was constructed as a military H-19(D-4) back in 1958 by Sikorsky Aircraft Division in Stratford, USA. It left the factory in November the same year. It was initially operated by the US Air Force as 57-5981, but was transferred to the Italian Air Force in May of 1960. The Italians had longed for a search and rescue aircraft since 1953, but couldn't afford one. However, thanks to the Mutual Defense Assistance Act (MDAP) they could finally take delivery of six aircraft, of which this helicopter was one.
The helicopter was damaged when it hit power lines during a flood rescue operation in San Rocco di Gianico in September of 1960. Fortunately the damage was minor enough for the aircraft to be repaired on site rapidly in order to get it out of the flooding area before getting drenched by the water.
The machine was returned to the US Air Force at their Italian Livorno base in the summer of 1965.
It was later sold to Eisenhut Aviation and was transported by truck to the Swiss company Heliswiss at Bern-Belp in March of 1972. It was soon transferred to Pilatus in Stans, where it underwent a 4000 man hour massive conversion into a T-model. It was equipped with a new 800 hp Garrett-AiResearch TSE-331 turboshaft engine, which was de-rated to 650 hp. The conversion lowered the empty weight of the S-55 by approx 410 kgs. The aircraft made its maiden flight as N62540
in March of 1975 and was offered for sale.
The owner of the Swedish company AB Norrlandsflyg, Knut "Knutte" Hedström, was searching for a large and practical helicopter in the size of a Bell 205, but with a more reasonable price. He decided to go for the S-55T and purchased the recently modified aircraft in Switzerland. It was flown to Norrlandsflyg’s facilities in Gällivare, Sweden, in March of 1975, and was registered SE-HGZ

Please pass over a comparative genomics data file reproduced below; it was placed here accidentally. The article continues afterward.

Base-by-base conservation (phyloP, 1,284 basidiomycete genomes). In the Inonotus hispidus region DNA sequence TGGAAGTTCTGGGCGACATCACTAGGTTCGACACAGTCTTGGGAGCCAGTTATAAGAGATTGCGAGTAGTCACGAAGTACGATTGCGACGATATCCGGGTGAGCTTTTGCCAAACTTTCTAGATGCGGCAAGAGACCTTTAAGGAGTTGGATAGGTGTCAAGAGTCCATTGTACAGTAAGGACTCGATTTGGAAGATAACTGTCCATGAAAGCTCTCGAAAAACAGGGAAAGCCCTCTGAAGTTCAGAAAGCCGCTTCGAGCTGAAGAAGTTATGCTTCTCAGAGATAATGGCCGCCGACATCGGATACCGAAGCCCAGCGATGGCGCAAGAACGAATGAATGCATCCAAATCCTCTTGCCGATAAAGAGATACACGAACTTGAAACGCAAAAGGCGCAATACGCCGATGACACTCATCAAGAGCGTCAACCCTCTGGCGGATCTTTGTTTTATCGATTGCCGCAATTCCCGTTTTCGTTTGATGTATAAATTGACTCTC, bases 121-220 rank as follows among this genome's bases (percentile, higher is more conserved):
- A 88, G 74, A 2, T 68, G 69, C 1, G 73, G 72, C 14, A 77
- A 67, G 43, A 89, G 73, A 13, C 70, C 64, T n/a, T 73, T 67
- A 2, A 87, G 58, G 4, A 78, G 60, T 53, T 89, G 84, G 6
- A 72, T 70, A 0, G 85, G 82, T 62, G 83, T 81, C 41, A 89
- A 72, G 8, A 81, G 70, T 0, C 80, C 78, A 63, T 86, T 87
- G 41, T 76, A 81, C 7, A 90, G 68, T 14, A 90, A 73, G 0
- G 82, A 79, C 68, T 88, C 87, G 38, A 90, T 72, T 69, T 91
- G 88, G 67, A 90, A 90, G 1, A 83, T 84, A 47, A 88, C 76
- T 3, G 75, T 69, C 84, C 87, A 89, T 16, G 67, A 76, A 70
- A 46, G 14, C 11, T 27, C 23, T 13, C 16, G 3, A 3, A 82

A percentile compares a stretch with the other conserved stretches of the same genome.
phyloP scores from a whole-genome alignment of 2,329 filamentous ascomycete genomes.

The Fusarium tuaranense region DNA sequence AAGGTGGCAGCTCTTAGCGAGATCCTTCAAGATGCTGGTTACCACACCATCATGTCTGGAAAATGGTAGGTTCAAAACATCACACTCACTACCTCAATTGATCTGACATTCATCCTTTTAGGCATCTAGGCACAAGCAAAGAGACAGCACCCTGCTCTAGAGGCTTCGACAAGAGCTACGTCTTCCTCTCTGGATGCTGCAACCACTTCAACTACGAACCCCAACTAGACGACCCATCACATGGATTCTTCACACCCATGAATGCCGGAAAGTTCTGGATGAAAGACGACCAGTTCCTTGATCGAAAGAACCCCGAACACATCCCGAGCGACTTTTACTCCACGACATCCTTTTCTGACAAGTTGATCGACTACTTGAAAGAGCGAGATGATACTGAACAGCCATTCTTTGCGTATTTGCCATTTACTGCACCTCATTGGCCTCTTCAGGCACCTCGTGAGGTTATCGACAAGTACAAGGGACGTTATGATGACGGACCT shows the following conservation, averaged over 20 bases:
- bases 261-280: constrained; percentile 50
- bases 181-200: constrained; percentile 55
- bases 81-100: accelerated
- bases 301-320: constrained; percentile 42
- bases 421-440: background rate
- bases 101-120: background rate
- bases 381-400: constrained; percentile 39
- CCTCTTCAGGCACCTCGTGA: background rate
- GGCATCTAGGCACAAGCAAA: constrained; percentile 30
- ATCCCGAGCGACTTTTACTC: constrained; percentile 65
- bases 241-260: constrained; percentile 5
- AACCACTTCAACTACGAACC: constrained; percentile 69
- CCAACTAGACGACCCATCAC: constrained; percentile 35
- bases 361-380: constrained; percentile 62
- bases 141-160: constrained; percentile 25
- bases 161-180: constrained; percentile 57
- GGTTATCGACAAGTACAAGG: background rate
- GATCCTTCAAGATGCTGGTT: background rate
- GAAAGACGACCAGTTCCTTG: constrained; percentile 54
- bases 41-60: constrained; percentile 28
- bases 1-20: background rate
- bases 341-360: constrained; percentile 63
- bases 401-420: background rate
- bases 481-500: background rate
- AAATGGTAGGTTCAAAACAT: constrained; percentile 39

a few weeks later (11th of April). Norrlandsflyg fitted the helicopter with extra cabin windows, new cockpit details and a stabilization plate behind the cabin, below the tail boom. SE-HGZ
was the first S-55 of two in the Norrlandsflyg fleet. The second one (SE-HHY
) was delivered in 1977.
The S-55 was very well suited for passenger- and cargo transports since the pilot sits separated from his load. You could practically fill the cabin from floor to ceiling but still fly away unaffected. Another advantage was the safety aspect: the high mounted main- and tail rotors made the aircraft very safe on the ground. The risk of getting skis or fishing gears in the main rotor is very low. The passenger seats could easily be removed if needed, offering a square formed cabin floor without any aerodynamic airframe design in the way. At the most the helicopter could carry up to 10 passengers and 2 pilots.SE-HGZ
"Igor" was mostly used for passenger transports in the mountainous areas in northern Sweden, but also it did some inter-hospital transports and sling load operations in the early stages of operation as well. The helicopter was very unique in Sweden. Only four S-55's have ever been registered here, and this one is the single one remaining in the country.
In late 2003 Norrlandsflyg made the crucial decision to concentrate its activities into the Air Rescue and Ambulance segment, and consequently offered the rest of the helicopters (including SE-HGZ
) for sale. Piteå based Kallax Flyg
AB purchased the helicopter on 2nd of February 2004, together with three other Norrlandsflyg helicopters. Kallax Flyg
had the intention to use the S-55 for much of the same kind of activities it had been used for earlier, including a shuttle between Nikkaloukta and Kebnekaise in the summers. However, Kallax Flyg
eventually purchased a Eurocopter EC 130 B4 (SE-JOX
) to cope with the passenger capacity, and the S-55 came to be stored in a non-flying condition in Kiruna until mid-2011. The aircraft was reportedly moved to Arvidsjaur in December 2011 (photo above). It has not been air worthy since June of 2004.
In December 2013 SE-HGZ
showed up on a Norwegian classified ads site, where it was offered for sale without an engine for roughly 250.000 NOK (~30.000 EUR). The helicopter was reportedly located in Norway at that time.